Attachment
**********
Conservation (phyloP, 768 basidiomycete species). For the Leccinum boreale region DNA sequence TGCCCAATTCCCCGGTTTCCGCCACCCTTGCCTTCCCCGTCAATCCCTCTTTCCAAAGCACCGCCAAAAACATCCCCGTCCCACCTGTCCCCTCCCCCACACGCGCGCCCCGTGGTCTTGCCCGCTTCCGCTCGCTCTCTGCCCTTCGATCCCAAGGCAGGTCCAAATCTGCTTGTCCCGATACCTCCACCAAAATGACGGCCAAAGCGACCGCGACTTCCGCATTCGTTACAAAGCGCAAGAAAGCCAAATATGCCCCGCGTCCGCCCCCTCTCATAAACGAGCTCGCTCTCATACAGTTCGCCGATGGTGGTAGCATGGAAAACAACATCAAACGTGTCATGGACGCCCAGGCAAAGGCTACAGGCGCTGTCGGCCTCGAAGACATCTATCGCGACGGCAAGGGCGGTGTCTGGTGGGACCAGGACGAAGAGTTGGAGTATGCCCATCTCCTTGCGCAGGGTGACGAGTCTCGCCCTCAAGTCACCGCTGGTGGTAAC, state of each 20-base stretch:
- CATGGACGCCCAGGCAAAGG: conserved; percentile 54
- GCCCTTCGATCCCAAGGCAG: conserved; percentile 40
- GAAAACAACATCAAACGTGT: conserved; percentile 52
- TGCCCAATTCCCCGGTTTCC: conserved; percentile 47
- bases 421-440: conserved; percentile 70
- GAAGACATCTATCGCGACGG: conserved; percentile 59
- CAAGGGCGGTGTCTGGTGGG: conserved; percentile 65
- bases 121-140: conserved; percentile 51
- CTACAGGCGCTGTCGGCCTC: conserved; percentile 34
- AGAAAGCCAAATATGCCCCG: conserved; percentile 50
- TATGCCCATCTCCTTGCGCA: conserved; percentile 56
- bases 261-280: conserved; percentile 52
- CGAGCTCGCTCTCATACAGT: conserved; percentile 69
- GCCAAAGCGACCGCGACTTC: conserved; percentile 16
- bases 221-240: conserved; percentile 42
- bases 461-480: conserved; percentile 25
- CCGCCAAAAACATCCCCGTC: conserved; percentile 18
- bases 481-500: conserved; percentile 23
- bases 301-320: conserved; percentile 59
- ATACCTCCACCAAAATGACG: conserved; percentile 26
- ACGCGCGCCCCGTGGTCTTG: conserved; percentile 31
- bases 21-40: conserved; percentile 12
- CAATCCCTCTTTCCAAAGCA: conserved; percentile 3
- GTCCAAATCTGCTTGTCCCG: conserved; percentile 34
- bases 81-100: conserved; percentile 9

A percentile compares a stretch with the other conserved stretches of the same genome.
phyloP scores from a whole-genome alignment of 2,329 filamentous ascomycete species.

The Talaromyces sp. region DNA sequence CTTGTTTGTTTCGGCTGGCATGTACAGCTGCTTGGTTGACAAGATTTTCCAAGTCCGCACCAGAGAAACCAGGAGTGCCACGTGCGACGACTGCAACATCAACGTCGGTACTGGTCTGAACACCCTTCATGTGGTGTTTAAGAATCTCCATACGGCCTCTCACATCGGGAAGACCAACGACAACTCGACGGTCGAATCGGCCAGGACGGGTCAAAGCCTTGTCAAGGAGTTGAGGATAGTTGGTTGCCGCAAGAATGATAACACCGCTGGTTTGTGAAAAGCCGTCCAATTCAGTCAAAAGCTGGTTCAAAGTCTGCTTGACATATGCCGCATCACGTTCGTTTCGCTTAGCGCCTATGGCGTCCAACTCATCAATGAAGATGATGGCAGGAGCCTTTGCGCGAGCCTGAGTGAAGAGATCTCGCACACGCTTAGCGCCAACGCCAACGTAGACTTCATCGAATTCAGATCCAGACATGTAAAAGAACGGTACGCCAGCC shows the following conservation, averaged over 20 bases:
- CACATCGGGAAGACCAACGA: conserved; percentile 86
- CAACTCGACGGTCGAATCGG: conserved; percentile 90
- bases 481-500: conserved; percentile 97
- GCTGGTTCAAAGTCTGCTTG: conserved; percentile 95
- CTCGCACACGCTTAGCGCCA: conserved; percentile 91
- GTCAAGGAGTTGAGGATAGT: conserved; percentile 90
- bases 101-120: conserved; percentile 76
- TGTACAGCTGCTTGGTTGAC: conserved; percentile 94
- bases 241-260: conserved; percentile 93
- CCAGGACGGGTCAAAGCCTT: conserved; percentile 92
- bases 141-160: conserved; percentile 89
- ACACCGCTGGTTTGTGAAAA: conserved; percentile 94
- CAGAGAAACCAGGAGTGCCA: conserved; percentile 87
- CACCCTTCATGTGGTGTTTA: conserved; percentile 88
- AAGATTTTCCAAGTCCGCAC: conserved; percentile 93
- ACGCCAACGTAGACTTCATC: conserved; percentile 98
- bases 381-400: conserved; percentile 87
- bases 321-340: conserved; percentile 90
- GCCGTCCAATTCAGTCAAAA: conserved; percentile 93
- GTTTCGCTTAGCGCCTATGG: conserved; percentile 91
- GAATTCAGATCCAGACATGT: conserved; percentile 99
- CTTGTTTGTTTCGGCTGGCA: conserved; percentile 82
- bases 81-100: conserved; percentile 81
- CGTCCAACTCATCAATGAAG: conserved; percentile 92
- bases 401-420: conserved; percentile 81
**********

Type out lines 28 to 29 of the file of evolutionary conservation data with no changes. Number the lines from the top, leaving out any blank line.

phyloP scores from a whole-genome alignment of 2,329 filamentous ascomycete species.

The Talaromyces sp. region DNA sequence CTTGTTTGTTTCGGCTGGCATGTACAGCTGCTTGGTTGACAAGATTTTCCAAGTCCGCACCAGAGAAACCAGGAGTGCCACGTGCGACGACTGCAACATCAACGTCGGTACTGGTCTGAACACCCTTCATGTGGTGTTTAAGAATCTCCATACGGCCTCTCACATCGGGAAGACCAACGACAACTCGACGGTCGAATCGGCCAGGACGGGTCAAAGCCTTGTCAAGGAGTTGAGGATAGTTGGTTGCCGCAAGAATGATAACACCGCTGGTTTGTGAAAAGCCGTCCAATTCAGTCAAAAGCTGGTTCAAAGTCTGCTTGACATATGCCGCATCACGTTCGTTTCGCTTAGCGCCTATGGCGTCCAACTCATCAATGAAGATGATGGCAGGAGCCTTTGCGCGAGCCTGAGTGAAGAGATCTCGCACACGCTTAGCGCCAACGCCAACGTAGACTTCATCGAATTCAGATCCAGACATGTAAAAGAACGGTACGCCAGCC shows the following conservation, averaged over 20 bases: